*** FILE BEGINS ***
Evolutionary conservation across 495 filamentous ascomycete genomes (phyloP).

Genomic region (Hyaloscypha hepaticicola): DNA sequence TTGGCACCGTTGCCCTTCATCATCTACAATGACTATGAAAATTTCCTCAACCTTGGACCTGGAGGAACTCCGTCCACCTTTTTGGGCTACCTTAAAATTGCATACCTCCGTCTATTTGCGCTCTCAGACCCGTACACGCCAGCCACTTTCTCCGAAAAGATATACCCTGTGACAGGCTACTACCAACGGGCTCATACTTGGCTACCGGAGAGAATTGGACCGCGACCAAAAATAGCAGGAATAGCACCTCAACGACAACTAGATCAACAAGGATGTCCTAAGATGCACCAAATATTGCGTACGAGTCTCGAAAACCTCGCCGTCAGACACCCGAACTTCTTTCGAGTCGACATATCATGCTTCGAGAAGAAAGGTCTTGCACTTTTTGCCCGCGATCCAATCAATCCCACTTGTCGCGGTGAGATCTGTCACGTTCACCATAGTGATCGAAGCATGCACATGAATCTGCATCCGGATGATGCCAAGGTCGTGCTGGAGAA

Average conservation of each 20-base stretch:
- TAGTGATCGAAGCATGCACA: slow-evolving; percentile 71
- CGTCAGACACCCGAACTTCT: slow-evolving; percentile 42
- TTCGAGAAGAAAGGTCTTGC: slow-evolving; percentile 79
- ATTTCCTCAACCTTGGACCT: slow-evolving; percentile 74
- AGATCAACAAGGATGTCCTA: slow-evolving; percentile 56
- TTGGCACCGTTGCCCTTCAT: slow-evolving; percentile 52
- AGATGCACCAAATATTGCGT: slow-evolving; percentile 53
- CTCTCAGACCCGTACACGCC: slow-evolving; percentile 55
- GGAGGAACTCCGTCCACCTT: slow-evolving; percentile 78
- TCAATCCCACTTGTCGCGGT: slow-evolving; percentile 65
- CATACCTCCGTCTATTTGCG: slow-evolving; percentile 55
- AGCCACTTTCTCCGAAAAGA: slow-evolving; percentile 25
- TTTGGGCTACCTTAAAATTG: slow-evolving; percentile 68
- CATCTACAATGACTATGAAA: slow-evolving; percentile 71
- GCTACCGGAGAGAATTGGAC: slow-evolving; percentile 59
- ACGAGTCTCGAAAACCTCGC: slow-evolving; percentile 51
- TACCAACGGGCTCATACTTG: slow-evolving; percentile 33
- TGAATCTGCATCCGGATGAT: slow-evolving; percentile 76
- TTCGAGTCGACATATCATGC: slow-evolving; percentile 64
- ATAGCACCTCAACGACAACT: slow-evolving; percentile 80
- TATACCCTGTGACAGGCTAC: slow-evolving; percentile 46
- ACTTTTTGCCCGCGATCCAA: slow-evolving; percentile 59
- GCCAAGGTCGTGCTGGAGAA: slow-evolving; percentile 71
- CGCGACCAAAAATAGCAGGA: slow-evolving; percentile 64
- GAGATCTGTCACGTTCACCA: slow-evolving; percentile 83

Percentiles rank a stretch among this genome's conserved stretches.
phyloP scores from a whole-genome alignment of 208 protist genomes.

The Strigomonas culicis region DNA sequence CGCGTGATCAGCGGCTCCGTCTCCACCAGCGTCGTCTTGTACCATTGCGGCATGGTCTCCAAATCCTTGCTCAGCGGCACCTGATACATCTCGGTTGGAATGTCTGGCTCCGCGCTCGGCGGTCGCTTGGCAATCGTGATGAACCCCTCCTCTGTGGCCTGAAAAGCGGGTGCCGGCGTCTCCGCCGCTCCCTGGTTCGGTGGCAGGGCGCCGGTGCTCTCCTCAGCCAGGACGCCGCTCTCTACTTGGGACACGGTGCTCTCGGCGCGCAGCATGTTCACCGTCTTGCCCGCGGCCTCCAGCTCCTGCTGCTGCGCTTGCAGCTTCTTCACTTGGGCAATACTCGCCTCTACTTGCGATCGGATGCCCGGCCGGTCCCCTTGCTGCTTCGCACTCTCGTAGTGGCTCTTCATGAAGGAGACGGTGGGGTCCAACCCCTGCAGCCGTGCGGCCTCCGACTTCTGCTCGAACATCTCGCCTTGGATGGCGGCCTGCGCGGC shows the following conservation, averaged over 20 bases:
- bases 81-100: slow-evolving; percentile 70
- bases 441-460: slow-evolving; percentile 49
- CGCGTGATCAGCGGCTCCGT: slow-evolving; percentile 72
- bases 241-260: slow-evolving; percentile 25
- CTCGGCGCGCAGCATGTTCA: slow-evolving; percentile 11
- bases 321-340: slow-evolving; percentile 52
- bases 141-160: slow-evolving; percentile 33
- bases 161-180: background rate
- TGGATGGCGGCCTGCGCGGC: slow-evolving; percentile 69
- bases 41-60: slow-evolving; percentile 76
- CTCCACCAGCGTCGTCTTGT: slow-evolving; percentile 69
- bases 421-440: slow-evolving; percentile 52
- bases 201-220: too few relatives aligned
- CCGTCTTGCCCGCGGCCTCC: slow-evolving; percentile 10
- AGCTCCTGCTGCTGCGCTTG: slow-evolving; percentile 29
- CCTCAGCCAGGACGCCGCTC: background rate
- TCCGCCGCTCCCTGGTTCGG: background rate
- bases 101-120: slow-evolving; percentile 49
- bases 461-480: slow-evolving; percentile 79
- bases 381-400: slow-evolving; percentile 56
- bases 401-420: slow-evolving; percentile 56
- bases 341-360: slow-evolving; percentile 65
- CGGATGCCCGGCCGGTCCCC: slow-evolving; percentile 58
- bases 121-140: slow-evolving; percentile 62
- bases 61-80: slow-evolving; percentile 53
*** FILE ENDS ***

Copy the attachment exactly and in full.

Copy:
Evolutionary conservation across 495 filamentous ascomycete genomes (phyloP).

Genomic region (Hyaloscypha hepaticicola): DNA sequence TTGGCACCGTTGCCCTTCATCATCTACAATGACTATGAAAATTTCCTCAACCTTGGACCTGGAGGAACTCCGTCCACCTTTTTGGGCTACCTTAAAATTGCATACCTCCGTCTATTTGCGCTCTCAGACCCGTACACGCCAGCCACTTTCTCCGAAAAGATATACCCTGTGACAGGCTACTACCAACGGGCTCATACTTGGCTACCGGAGAGAATTGGACCGCGACCAAAAATAGCAGGAATAGCACCTCAACGACAACTAGATCAACAAGGATGTCCTAAGATGCACCAAATATTGCGTACGAGTCTCGAAAACCTCGCCGTCAGACACCCGAACTTCTTTCGAGTCGACATATCATGCTTCGAGAAGAAAGGTCTTGCACTTTTTGCCCGCGATCCAATCAATCCCACTTGTCGCGGTGAGATCTGTCACGTTCACCATAGTGATCGAAGCATGCACATGAATCTGCATCCGGATGATGCCAAGGTCGTGCTGGAGAA

Average conservation of each 20-base stretch:
- TAGTGATCGAAGCATGCACA: slow-evolving; percentile 71
- CGTCAGACACCCGAACTTCT: slow-evolving; percentile 42
- TTCGAGAAGAAAGGTCTTGC: slow-evolving; percentile 79
- ATTTCCTCAACCTTGGACCT: slow-evolving; percentile 74
- AGATCAACAAGGATGTCCTA: slow-evolving; percentile 56
- TTGGCACCGTTGCCCTTCAT: slow-evolving; percentile 52
- AGATGCACCAAATATTGCGT: slow-evolving; percentile 53
- CTCTCAGACCCGTACACGCC: slow-evolving; percentile 55
- GGAGGAACTCCGTCCACCTT: slow-evolving; percentile 78
- TCAATCCCACTTGTCGCGGT: slow-evolving; percentile 65
- CATACCTCCGTCTATTTGCG: slow-evolving; percentile 55
- AGCCACTTTCTCCGAAAAGA: slow-evolving; percentile 25
- TTTGGGCTACCTTAAAATTG: slow-evolving; percentile 68
- CATCTACAATGACTATGAAA: slow-evolving; percentile 71
- GCTACCGGAGAGAATTGGAC: slow-evolving; percentile 59
- ACGAGTCTCGAAAACCTCGC: slow-evolving; percentile 51
- TACCAACGGGCTCATACTTG: slow-evolving; percentile 33
- TGAATCTGCATCCGGATGAT: slow-evolving; percentile 76
- TTCGAGTCGACATATCATGC: slow-evolving; percentile 64
- ATAGCACCTCAACGACAACT: slow-evolving; percentile 80
- TATACCCTGTGACAGGCTAC: slow-evolving; percentile 46
- ACTTTTTGCCCGCGATCCAA: slow-evolving; percentile 59
- GCCAAGGTCGTGCTGGAGAA: slow-evolving; percentile 71
- CGCGACCAAAAATAGCAGGA: slow-evolving; percentile 64
- GAGATCTGTCACGTTCACCA: slow-evolving; percentile 83

Percentiles rank a stretch among this genome's conserved stretches.
phyloP scores from a whole-genome alignment of 208 protist genomes.

The Strigomonas culicis region DNA sequence CGCGTGATCAGCGGCTCCGTCTCCACCAGCGTCGTCTTGTACCATTGCGGCATGGTCTCCAAATCCTTGCTCAGCGGCACCTGATACATCTCGGTTGGAATGTCTGGCTCCGCGCTCGGCGGTCGCTTGGCAATCGTGATGAACCCCTCCTCTGTGGCCTGAAAAGCGGGTGCCGGCGTCTCCGCCGCTCCCTGGTTCGGTGGCAGGGCGCCGGTGCTCTCCTCAGCCAGGACGCCGCTCTCTACTTGGGACACGGTGCTCTCGGCGCGCAGCATGTTCACCGTCTTGCCCGCGGCCTCCAGCTCCTGCTGCTGCGCTTGCAGCTTCTTCACTTGGGCAATACTCGCCTCTACTTGCGATCGGATGCCCGGCCGGTCCCCTTGCTGCTTCGCACTCTCGTAGTGGCTCTTCATGAAGGAGACGGTGGGGTCCAACCCCTGCAGCCGTGCGGCCTCCGACTTCTGCTCGAACATCTCGCCTTGGATGGCGGCCTGCGCGGC shows the following conservation, averaged over 20 bases:
- bases 81-100: slow-evolving; percentile 70
- bases 441-460: slow-evolving; percentile 49
- CGCGTGATCAGCGGCTCCGT: slow-evolving; percentile 72
- bases 241-260: slow-evolving; percentile 25
- CTCGGCGCGCAGCATGTTCA: slow-evolving; percentile 11
- bases 321-340: slow-evolving; percentile 52
- bases 141-160: slow-evolving; percentile 33
- bases 161-180: background rate
- TGGATGGCGGCCTGCGCGGC: slow-evolving; percentile 69
- bases 41-60: slow-evolving; percentile 76
- CTCCACCAGCGTCGTCTTGT: slow-evolving; percentile 69
- bases 421-440: slow-evolving; percentile 52
- bases 201-220: too few relatives aligned
- CCGTCTTGCCCGCGGCCTCC: slow-evolving; percentile 10
- AGCTCCTGCTGCTGCGCTTG: slow-evolving; percentile 29
- CCTCAGCCAGGACGCCGCTC: background rate
- TCCGCCGCTCCCTGGTTCGG: background rate
- bases 101-120: slow-evolving; percentile 49
- bases 461-480: slow-evolving; percentile 79
- bases 381-400: slow-evolving; percentile 56
- bases 401-420: slow-evolving; percentile 56
- bases 341-360: slow-evolving; percentile 65
- CGGATGCCCGGCCGGTCCCC: slow-evolving; percentile 58
- bases 121-140: slow-evolving; percentile 62
- bases 61-80: slow-evolving; percentile 53